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Vietnamese military illegally plundering Laos’ forests

 Factory in Vietnam making outdoor furniture. © Environmental Investigation Agency (EIA).
Factory in Vietnam making outdoor furniture. © Environmental Investigation Agency (EIA).

Dwindling forests in the Asian nation of Laos are being illegally destroyed and traded by Vietnamese companies with the Vietnamese army as one of the biggest players in this multi-million dollar smuggling operation, according to an investigation by the Environmental Investigation Agency (EIA). EIA agents went undercover as timber purchasers to discover a long trail of corruption and poor enforcement from the destruction of Laos forests to furniture factories in Vietnam to stores in the USA and Europe. Even a ban on exporting raw timber out of Laos has done little to stop the plunder of the nation’s forests for outside gain.

“EIA first exposed the illicit log trade between Laos and Vietnam in 2008, and our latest investigations reveal that sadly nothing has changed,” EIA Head of Forest Campaign Faith Doherty said in a press release.

One of the largest logging operators in the investigation was the Vietnamese Company of Economic Cooperation (COECCO). However, it was discovered that this company, which specialized in logging near dam construction sites, was owned by the Vietnamese Military Zone 4. COECCO has been logging forests with impunity for two decades, according to the EIA.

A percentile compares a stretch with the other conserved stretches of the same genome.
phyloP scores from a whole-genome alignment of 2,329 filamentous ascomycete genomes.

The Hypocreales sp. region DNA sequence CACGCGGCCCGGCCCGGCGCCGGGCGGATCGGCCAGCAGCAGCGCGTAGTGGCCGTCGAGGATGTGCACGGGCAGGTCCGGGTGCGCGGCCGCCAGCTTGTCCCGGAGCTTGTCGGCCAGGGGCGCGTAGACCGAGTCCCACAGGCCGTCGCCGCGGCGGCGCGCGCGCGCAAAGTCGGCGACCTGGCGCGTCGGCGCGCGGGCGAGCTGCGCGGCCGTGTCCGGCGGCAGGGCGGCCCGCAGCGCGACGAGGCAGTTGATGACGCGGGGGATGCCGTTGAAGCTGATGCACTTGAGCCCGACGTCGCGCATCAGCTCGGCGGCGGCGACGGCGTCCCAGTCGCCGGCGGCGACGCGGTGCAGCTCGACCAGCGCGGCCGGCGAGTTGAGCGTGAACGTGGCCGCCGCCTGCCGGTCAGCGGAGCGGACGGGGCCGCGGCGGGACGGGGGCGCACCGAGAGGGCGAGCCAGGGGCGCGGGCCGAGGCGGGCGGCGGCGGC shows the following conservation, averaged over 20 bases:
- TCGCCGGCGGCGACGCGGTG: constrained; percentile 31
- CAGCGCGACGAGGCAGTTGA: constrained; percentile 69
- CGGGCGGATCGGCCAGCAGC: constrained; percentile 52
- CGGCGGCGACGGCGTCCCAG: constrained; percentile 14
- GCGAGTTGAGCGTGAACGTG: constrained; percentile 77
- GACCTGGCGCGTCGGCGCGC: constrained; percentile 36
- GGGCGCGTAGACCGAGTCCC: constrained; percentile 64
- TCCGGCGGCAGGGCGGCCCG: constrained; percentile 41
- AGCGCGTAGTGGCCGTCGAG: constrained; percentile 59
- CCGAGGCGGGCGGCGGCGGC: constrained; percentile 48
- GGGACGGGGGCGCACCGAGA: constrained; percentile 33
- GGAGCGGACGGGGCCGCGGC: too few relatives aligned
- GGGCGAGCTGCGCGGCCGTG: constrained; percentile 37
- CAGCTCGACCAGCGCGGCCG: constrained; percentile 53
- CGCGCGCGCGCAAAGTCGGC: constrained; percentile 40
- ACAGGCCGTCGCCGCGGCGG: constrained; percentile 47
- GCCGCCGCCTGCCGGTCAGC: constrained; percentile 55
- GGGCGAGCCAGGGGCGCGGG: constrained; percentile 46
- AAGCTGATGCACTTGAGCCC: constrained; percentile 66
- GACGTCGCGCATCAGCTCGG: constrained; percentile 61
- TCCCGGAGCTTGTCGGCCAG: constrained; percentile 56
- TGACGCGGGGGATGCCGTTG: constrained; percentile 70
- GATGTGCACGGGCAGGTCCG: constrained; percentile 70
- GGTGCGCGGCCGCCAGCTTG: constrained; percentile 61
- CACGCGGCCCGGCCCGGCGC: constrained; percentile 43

The EIA report estimates that around 500,000 cubic meters of logs make their way from Laos to Vietnam annually with logs coming from “some of the last
intact tropical forests in the Mekong region.” Local people (70 percent of Lao people live in rural areas) are suffering the loss of the forest resources on which they depend, while, according to the EIA, the only beneficiaries in Laos of this underground trade are corrupt officials and criminal business people.

“The governments of Vietnam and Laos urgently need to work together to stem the flow of logs and curb the over-exploitation of Laos’ precious forests before it’s too late, and the Vietnamese military must be excluded from logging operations in Laos,” says Doherty. “With a new Timber Regulation coming into force within European markets in 2013, both Vietnam and Laos have a lot at stake and urgently need to work with the European Union.”

Already in the US, the Lacey Act makes it a federal offense to sell wood that was sourced illegally in its country of origin.

EIA recommends that the Lao government enforce its export ban on raw logs and make its forestry quotas transparent, while Vietnam should block log imports from and not allow its military to log in Laos. Consumers should be wary when purchasing Vietnamese furniture to make certain the wood didn’t come from Laos forests.

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